Finance Minister Jim Flaherty said he's not "a big fan" of designating the world's biggest banks as systemically important, suggesting the Group of 20 economic powers is still some way from resolving an issue that was at the heart of the financial crisis.
Mr. Flaherty made the comment Wednesday in Seoul, where he is backing up Prime Minister Stephen Harper at the G20 summit. The Finance Minister said that leaders would discuss how to ensure taxpayers never again pay the bill for financial institutions that are "too big to fail," but that divisions were too great to expect a breakthrough.
"There's more work to be done," Mr. Flaherty said in an interview. "I'm not actually a big fan of 'too big to fail.' Personally, I'm not. I think all financial institutions need to be regulated and supervised properly."
Taxpayers in the United States, Britain and elsewhere spent hundreds of billions to keep the biggest financial institutions from collapsing in 2007 and 2008, making good on what many market participants always assumed - that governments would catch the largest banks if they fell.
That assumption distorts financial markets because banks that are deemed "too big to fail" or "systemically important" borrow more cheaply than smaller banks because lenders bet repayment is a sure thing, even in the case of bankruptcy. Some analysts say an implicit government guarantee also encourages risky behaviour because executives go to work every day knowing they have a safety net if they go too far.
At their summit in Pittsburgh a year ago, G20 leaders said they would do all they could to eliminate the notion of a government guarantee from large banks. Failing that, they would seek ways to at least make financial institutions pay for the privilege through a tax or tighter regulatory requirements. The deadline they set to achieve this was the Seoul meeting.
But a year on, little progress has been made. From the beginning, Canadian officials have opposed the idea of naming systemically important banks, arguing that regulators risk entrenching the problem by telling market participants explicitly which institutions governments would save.
In addition, Mr. Flaherty argued that lists can create "a false sense of security" by implying that as long as the biggest banks are supervised strictly, the financial system will be safe and sound. "I don't think that's true," he said.
Still, lists are circulating around the G20 gathering. The Financial Times reported Wednesday that authorities are working with two lists: one that includes banks that are so large their bankruptcy would threaten the global financial system, and another that includes financial institutions whose failure would pose a threat to national economies. The newspaper said that Royal Bank of Canada was on the global list.
Mr. Flaherty denied that, saying the report is "something that surfaced a couple of months ago and remains inaccurate."
Instead, Canada's banks may represent the cutoff point. While as a group, the country's big banks could be considered systemically important, "individually, they are not quite big enough, according to the lists I've seen," Mr. Flaherty said.
Adding weight to that, neither Canada's banking regulator nor RBC has been informed of any such list.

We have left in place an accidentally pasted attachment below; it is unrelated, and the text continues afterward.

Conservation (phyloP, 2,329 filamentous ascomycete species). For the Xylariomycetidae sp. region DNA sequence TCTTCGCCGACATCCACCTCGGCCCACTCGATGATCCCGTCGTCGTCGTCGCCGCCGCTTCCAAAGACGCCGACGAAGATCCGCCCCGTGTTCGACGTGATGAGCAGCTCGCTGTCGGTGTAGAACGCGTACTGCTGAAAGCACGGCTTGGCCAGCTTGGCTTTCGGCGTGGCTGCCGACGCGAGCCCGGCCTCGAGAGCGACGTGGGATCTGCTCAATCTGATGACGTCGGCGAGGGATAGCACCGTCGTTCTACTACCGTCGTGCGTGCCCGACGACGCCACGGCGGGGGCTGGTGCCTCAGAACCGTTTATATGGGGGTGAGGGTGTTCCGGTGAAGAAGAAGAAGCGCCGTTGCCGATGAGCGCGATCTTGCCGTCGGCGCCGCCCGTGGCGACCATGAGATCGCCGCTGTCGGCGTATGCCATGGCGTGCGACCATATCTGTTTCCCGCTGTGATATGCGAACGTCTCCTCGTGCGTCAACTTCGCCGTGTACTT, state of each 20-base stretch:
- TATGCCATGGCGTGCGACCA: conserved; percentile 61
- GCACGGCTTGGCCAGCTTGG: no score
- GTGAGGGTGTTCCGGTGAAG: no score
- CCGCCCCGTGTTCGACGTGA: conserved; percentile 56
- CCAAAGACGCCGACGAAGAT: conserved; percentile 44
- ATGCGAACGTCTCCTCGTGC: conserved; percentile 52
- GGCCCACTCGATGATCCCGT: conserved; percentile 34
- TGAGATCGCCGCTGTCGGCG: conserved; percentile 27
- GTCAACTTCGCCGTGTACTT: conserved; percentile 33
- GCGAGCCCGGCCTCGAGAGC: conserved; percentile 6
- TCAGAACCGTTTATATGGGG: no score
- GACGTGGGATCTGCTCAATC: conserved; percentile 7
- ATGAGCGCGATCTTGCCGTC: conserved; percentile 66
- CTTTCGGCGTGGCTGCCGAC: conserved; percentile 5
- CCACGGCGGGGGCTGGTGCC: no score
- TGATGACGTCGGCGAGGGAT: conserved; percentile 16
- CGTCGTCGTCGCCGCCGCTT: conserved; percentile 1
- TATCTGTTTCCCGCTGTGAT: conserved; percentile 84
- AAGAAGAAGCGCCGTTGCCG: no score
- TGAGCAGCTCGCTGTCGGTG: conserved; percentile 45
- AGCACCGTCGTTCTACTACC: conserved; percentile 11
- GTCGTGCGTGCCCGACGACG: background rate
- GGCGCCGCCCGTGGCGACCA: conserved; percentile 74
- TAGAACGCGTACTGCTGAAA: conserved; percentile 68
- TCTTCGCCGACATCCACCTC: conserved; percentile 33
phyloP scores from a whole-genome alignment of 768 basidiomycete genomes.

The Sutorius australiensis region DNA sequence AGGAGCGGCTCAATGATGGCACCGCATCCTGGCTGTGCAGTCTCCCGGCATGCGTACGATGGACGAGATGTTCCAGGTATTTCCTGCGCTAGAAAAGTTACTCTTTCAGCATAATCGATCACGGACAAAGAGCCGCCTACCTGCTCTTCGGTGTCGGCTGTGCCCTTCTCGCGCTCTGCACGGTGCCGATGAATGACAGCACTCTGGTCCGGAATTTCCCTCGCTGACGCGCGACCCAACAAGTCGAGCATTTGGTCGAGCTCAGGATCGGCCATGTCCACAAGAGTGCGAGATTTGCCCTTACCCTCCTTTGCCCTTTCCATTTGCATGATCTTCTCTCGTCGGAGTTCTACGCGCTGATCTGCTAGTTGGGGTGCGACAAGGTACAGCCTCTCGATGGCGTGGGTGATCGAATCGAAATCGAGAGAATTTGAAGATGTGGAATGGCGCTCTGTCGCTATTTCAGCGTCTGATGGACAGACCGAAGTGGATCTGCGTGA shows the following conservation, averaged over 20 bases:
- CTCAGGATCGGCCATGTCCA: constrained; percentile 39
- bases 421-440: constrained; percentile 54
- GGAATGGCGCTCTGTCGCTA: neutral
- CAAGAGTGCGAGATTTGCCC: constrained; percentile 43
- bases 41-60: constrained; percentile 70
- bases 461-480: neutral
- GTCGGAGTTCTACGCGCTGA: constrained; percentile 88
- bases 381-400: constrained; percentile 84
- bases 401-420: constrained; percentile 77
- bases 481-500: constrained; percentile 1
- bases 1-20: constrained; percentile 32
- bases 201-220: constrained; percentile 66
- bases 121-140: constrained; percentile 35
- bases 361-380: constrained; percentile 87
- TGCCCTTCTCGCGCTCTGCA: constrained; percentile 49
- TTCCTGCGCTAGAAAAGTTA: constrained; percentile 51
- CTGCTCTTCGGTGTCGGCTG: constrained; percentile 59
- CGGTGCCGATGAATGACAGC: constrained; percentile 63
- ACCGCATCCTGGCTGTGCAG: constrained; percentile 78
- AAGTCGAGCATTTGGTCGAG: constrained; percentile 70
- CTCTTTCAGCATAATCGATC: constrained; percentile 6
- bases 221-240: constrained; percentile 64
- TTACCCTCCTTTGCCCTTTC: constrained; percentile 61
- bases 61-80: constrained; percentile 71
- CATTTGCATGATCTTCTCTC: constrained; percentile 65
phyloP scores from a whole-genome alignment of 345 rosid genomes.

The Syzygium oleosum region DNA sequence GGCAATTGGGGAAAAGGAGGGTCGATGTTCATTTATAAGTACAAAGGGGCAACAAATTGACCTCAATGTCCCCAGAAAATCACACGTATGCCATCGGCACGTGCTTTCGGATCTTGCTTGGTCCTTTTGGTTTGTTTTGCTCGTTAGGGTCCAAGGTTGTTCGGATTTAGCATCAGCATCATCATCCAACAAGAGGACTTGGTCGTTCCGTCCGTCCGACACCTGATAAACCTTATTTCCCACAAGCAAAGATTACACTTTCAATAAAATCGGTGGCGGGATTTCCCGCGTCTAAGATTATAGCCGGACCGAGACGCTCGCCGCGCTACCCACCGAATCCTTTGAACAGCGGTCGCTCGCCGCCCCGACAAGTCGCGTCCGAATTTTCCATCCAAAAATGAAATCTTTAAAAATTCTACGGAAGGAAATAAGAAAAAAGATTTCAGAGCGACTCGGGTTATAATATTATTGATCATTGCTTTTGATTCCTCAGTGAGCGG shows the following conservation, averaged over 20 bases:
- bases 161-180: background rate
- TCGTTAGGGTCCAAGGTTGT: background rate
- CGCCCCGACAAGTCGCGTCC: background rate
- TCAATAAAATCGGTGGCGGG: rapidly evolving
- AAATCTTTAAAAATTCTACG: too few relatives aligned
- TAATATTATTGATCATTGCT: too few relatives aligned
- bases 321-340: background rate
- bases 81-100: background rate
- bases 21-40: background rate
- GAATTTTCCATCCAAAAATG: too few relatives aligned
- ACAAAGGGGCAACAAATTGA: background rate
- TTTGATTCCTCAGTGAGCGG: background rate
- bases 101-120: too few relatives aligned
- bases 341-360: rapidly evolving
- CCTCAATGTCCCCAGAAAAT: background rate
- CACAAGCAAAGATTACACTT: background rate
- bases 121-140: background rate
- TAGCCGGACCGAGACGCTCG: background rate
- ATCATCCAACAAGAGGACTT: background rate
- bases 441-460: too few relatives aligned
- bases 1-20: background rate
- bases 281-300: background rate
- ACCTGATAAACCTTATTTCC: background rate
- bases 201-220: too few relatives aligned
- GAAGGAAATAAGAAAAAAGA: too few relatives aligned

"We are not aware of any list, or RBC being on any list," RBC chief executive officer Gordon Nixon said.
While it's plausible that RBC would not have been told of its inclusion on the list, it is doubtful that one would be compiled without the knowledge of the Office of the Superintendent of Financial Institutions (OSFI), which takes part in the global talks on banking issues.
Further clouding the issue is that the actual criteria for including banks on a too-big-to-fail list will not be drawn up by global regulators until the end of this year. As one banking source pointed out yesterday, "How can you have a list when you don't have any criteria yet?"
OSFI has stated that it believes none of Canada's banks should qualify for the list, and Mr. Nixon said he is confident that RBC wouldn't be singled out in Canada.
"We have certainly received assurances from our banking regulator that all the Canadian banks will be treated equally," he said.
There is speculation that the list being referred to this week is based on outdated information, possibly one that was drawn up a few months ago. That list included a group of banks that would be invited to attend "supervisory colleges" - presentations by financial institutions to global regulators on their operations. Such a list cannot be viewed as the too-big-to-fail list, since not all of those attending the supervisory colleges would end up on the eventual roster.
As well, it is likely that global regulators will leave the decision up to individual countries on whether to put stricter capital requirements on certain banks deemed systemically important.
While some countries support these requirements for their banks, OSFI head Julie Dickson is not in favour of including Canadian banks.
An OSFI spokesman said Wednesday the regulator believes that deeming banks too big to fail, allowing them to be bailed out, would only result in more risk taking on behalf of financial institutions.
"Public identification of financial institutions as too big to fail should be avoided, as it could create moral hazard and systemic risk," OSFI spokesman Rod Giles said.